Chrysanthemums in Aberdeen

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Common Pests:
- Thrips
- Leafminer
- Earwigs
- Slugs 
- Whitefly
- Capsid Bug
- Caterpillars
- Red Spider Mite
- Vine Weevil
- Sciarid Fly
- Stool Miner

Common diseases: 
- White Rust
- Verticillium Wilt
- Powdery Mildew
- Crown Gall
- Chrysanthemum Rust
- Botrytis

Common disorders:
- Nitrogen 
- Phosporus
- Potassium 
- Magnesium
- Manganese
- Copper
- Iron
- High Salt levels

Suggested settings:
- Monitor

- contact me

Date last updated: 
24 June 2008


Red spider mite (last updated 24 June 2008 )

Small mites (Acarina Tetranychidae) up to 1mm long. Colonies develop on leaves, stems and flowers, usually containing all stages from egg to adults. They feed by extracting sap and cell contents, producing characteristic mottling and other discolorations. 

Red spider mites traditionally are not a serious pest of chrysanthemums, however since the weather has become dryer and warmer they have become a problem in dryer areas.  Greenhouse Red Spider (Tetranychus urticae) is more of a problem because of the dry conditions under glass which they like. There is also the Carmine spider mite (Tetranychus cinnabarinus) which is also troublesome under glass.

Red spider mite
They first show as fine light speckling, or pale yellow spots on the upper surface of the leaves. Examination with a hand lens will reveal colonies of mites. As the colony increases severe damage to plants occur. June to September is the worse time for severe infestations. Hibernating females of Tetranychus urticae turn red in the autumn and stop feeding.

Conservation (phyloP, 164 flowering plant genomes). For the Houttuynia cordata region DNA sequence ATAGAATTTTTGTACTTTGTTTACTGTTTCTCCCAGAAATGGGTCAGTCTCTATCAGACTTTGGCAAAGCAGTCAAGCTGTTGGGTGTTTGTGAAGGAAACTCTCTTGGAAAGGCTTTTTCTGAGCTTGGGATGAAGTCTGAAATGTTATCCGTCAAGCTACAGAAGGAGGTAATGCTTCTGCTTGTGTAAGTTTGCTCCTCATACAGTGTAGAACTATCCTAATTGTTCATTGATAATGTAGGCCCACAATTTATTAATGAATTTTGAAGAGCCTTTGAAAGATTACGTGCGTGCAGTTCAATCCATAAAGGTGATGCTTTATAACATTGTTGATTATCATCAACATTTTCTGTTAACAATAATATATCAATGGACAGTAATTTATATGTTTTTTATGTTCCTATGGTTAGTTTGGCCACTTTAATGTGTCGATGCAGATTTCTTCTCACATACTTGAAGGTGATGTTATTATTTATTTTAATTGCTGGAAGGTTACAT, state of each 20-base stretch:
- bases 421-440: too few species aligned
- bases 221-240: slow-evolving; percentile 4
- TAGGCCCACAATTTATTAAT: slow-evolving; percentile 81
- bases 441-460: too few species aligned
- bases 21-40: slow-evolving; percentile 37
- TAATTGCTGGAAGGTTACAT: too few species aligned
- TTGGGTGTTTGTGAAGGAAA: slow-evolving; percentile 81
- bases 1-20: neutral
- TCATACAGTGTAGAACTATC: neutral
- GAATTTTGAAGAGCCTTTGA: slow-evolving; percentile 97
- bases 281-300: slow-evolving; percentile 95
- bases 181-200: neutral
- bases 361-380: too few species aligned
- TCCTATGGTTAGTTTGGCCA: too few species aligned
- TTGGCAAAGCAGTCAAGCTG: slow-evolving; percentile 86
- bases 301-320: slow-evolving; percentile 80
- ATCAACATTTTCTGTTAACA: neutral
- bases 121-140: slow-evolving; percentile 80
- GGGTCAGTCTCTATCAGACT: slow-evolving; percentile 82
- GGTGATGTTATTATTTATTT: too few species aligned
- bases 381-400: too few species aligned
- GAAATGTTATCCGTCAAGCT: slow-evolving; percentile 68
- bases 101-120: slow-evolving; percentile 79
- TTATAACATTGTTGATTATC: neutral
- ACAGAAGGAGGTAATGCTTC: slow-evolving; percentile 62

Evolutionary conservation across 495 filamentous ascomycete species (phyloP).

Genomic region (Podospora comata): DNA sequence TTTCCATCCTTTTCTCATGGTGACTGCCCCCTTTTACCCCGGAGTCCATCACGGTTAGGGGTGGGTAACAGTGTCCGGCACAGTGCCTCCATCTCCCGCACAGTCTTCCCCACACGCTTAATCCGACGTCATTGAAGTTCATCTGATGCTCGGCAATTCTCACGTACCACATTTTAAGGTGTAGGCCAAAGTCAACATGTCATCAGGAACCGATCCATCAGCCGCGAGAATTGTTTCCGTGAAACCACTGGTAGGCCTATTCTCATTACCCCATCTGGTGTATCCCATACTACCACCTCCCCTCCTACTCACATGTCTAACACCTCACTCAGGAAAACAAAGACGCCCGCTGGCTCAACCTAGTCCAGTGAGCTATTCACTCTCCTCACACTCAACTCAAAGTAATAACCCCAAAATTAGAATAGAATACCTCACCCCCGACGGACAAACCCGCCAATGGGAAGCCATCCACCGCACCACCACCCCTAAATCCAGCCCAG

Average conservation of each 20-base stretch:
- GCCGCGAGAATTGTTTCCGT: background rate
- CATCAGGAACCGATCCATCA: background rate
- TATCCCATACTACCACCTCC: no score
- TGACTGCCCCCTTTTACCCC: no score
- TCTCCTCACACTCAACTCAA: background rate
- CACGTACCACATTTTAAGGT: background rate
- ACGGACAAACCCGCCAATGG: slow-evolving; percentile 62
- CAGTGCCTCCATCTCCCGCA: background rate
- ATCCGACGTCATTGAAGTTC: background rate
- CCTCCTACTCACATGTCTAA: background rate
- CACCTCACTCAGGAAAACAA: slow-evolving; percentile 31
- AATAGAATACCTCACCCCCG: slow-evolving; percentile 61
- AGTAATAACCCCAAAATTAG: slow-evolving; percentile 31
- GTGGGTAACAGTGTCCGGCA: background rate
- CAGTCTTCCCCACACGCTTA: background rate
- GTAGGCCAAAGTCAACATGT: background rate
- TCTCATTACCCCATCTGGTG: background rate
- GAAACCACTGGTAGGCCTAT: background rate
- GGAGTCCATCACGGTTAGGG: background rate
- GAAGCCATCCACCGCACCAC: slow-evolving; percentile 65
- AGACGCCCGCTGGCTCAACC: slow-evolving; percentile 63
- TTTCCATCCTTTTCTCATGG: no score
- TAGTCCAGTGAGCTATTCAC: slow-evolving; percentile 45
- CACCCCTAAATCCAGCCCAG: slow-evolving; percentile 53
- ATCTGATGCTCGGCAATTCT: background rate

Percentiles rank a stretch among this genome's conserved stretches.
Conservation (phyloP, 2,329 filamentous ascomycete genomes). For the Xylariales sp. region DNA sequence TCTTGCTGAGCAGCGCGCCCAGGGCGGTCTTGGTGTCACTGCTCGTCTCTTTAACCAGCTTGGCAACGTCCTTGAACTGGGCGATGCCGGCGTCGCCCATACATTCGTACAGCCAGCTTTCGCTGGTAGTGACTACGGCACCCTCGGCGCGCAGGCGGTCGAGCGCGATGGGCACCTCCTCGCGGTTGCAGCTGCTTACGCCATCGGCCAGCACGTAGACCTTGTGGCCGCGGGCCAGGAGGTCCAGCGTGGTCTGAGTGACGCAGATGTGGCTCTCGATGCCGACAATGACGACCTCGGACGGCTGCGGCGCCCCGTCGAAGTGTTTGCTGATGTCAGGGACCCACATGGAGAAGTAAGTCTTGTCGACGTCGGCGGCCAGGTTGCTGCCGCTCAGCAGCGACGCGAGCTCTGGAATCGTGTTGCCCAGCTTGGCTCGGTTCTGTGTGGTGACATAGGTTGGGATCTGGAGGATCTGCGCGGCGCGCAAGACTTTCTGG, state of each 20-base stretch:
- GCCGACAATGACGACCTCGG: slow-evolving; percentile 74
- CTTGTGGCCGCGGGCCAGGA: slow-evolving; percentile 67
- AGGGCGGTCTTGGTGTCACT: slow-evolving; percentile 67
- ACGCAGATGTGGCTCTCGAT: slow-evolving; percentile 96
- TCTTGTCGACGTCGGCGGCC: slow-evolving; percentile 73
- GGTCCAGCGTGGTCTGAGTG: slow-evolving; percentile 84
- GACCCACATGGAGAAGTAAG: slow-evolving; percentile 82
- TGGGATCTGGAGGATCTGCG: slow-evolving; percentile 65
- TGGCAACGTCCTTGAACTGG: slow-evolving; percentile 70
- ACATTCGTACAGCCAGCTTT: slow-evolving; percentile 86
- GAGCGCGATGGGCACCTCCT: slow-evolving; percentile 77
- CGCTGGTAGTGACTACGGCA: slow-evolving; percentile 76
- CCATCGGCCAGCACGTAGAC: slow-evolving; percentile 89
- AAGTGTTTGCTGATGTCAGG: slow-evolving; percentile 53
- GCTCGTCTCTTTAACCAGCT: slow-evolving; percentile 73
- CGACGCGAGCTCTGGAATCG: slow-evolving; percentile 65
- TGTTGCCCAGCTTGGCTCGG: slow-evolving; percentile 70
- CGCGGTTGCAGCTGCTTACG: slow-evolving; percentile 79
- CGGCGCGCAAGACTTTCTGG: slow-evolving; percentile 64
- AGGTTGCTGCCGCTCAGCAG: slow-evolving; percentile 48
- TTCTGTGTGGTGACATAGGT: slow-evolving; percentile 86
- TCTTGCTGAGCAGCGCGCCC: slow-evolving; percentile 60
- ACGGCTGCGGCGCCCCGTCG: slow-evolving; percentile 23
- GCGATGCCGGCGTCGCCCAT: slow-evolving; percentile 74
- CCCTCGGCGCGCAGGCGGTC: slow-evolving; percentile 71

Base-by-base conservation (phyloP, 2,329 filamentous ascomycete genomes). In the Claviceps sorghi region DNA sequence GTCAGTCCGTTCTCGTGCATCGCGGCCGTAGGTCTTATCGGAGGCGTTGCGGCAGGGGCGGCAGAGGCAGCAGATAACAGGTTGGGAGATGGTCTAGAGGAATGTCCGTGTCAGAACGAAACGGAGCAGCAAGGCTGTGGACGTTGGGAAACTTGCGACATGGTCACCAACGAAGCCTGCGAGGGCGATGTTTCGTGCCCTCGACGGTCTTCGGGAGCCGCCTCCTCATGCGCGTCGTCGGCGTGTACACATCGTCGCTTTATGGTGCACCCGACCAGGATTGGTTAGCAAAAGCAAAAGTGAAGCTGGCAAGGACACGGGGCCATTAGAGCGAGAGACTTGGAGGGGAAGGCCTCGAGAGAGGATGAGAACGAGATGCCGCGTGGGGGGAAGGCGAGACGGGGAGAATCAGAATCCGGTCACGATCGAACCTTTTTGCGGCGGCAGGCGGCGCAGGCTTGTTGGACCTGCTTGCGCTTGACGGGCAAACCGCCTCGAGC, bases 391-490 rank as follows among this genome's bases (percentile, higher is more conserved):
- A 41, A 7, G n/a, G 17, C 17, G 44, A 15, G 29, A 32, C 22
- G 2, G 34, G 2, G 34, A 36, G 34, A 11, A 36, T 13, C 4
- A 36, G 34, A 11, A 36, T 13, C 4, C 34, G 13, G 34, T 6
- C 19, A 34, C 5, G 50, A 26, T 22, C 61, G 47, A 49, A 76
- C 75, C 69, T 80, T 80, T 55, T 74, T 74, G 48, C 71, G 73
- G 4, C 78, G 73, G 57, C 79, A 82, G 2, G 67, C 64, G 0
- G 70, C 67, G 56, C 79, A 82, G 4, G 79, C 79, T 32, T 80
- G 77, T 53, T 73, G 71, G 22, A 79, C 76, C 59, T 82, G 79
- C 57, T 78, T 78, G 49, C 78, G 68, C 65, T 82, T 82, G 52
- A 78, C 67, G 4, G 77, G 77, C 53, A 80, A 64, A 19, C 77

Female red spider mites live for about a month and lay about 100 eggs on the undersides of leaves. Eggs hatch in 3 days in hot weather and up to 30 days in cooler weather. There are 3 nymphal stages  before they become adults, during this time the nymphs feed continually, this can take 8 days to 2 months depending on temperature.  The carmine spider mite continue feeding through the winter whereas the greenhouse spider mite hibernates, only to reappear next spring.


Left: attack by Red Spider mite showing characteristic webbing

Misting twice a day will control the pest, however this is not always possible because of fungal attack to the plants.

Unfortunately most amateur products give very little control.

Some of the newer insecticides for the professional grower give quite good control. These include:-

Petroleum oils.
Fatty acids.

Other information 


Website designed and published by Paul Barlow with input from Ivor Mace
Copyright 2008 Paul Barlow.